letters from dickinson to james d. clark

August 1882

Dear friend,

Please excuse the trespass of gratitude. My Sister thinks you will accept a few words in recognition of your great kindness.

In a intimacy of many years with the beloved Clergyman, I have never before spoken with one [met one] who knew him, and his Life was so shy and his tastes so unknown, that grief for him seems almost unshared.

He was my Shepherd from "Little Girl"hood and I cannot conjecture a world without him, so noble was he always - so fathomless - so gentle.

I saw him two years since for the last time, though how unsuspected!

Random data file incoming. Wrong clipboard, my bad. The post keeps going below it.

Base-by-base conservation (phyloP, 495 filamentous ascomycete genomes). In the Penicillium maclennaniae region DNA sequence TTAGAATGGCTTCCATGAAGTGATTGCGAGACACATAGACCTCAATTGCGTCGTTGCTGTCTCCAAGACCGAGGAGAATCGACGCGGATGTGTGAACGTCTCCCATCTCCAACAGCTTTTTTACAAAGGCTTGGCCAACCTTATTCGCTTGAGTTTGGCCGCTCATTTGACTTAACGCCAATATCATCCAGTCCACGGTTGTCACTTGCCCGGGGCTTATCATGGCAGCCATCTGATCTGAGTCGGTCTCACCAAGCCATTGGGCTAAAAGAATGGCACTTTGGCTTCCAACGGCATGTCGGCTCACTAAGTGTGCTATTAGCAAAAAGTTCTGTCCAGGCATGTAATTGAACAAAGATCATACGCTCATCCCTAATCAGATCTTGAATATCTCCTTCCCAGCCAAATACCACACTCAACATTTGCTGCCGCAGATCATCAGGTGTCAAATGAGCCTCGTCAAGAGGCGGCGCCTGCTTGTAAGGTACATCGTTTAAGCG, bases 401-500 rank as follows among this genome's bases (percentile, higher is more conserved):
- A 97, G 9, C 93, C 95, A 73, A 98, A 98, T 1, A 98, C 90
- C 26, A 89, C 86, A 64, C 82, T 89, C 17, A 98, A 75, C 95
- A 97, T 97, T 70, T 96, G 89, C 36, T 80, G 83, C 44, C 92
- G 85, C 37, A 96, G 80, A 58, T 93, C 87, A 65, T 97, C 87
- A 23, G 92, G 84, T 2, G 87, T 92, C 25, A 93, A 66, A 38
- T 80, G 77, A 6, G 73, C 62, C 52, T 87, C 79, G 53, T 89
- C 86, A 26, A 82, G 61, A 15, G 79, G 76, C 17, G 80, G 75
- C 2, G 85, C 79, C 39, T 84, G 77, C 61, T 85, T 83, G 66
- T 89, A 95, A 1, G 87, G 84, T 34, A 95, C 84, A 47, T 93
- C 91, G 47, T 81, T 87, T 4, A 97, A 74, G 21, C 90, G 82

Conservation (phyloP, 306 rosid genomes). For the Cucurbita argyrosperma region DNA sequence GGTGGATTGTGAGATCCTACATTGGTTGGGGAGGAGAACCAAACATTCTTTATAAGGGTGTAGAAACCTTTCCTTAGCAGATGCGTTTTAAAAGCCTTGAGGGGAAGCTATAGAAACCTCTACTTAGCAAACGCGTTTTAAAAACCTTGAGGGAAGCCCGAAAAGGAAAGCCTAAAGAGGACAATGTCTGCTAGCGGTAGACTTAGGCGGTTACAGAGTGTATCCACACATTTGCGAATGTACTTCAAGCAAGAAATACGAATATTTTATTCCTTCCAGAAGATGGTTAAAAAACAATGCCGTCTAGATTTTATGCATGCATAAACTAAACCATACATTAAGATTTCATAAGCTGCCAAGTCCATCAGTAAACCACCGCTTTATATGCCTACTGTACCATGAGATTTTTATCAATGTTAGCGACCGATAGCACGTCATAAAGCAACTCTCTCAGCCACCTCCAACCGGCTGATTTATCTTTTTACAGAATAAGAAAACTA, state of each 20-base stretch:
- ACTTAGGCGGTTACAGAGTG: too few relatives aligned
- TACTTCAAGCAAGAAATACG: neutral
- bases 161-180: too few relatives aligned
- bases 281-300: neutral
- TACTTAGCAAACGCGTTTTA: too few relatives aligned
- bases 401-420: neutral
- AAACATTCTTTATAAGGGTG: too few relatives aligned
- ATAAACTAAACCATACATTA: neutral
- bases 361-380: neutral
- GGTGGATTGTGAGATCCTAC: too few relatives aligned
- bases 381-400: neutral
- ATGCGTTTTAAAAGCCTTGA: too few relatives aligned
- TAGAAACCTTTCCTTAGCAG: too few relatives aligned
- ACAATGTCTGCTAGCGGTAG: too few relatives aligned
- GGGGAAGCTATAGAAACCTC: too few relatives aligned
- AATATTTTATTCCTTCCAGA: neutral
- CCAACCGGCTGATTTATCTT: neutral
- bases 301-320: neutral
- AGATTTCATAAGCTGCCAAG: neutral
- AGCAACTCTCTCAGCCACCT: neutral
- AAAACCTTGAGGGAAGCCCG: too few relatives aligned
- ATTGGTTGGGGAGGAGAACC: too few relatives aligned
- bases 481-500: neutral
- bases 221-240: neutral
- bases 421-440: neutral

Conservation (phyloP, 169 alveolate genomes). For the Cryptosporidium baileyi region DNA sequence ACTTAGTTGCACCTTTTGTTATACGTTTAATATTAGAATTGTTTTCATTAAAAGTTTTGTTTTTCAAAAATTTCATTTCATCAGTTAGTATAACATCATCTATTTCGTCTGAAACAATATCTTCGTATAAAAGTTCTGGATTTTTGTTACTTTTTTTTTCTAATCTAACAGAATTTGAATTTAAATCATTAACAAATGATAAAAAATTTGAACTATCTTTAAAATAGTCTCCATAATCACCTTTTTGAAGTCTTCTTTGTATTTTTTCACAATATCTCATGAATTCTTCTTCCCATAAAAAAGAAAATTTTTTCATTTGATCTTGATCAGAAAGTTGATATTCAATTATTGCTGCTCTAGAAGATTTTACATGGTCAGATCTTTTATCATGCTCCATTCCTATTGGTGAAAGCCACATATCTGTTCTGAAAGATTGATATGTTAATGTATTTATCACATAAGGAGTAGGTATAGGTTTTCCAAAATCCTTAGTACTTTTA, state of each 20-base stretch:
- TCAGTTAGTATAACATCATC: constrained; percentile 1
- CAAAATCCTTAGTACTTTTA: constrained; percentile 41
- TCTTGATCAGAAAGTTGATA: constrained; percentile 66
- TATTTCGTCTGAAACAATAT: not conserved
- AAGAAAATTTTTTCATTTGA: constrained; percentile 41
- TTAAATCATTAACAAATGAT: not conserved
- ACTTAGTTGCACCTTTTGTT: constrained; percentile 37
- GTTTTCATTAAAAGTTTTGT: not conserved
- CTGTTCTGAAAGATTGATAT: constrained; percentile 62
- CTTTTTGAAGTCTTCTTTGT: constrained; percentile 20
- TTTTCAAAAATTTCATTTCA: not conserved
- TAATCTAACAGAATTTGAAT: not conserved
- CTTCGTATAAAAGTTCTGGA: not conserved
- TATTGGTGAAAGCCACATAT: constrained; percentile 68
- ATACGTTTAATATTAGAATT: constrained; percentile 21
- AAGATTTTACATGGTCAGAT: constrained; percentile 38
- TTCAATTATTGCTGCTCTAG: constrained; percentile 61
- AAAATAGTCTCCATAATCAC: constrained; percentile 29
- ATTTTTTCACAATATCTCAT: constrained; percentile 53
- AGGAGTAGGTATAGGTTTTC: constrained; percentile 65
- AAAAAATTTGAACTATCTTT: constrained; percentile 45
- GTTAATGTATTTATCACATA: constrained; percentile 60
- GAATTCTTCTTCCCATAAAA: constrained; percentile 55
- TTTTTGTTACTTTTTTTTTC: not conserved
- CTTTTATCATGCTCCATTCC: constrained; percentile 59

He rang one summer evening to my glad surprise - "Why did you not tell me you were coming, so I could have it to hope for," I said - "Because I did not know it myself. I stepped from my Pulpit to the Train," was his quiet reply. He once remarked in talking "I am liable at any time to die," but I thought it no omen. He spoken on a previous visit of calling upon you, or perhaps remaining a brief time at your Home in Northampton.

I hope you may tell me all you feel able of that last interview, for he spoke with warmth of you as his friend, and please believe that your kindness is cherished.

Ther Sermons will be a sorrowful Treasure. I trust your health is stronger for the Summer Days, and with tender thanks, ask your kind excuse.

E. Dickinson.

thomas johnson's note on letter 766 | index to dickinson/j. clark letters

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Last updated on November 8, 1999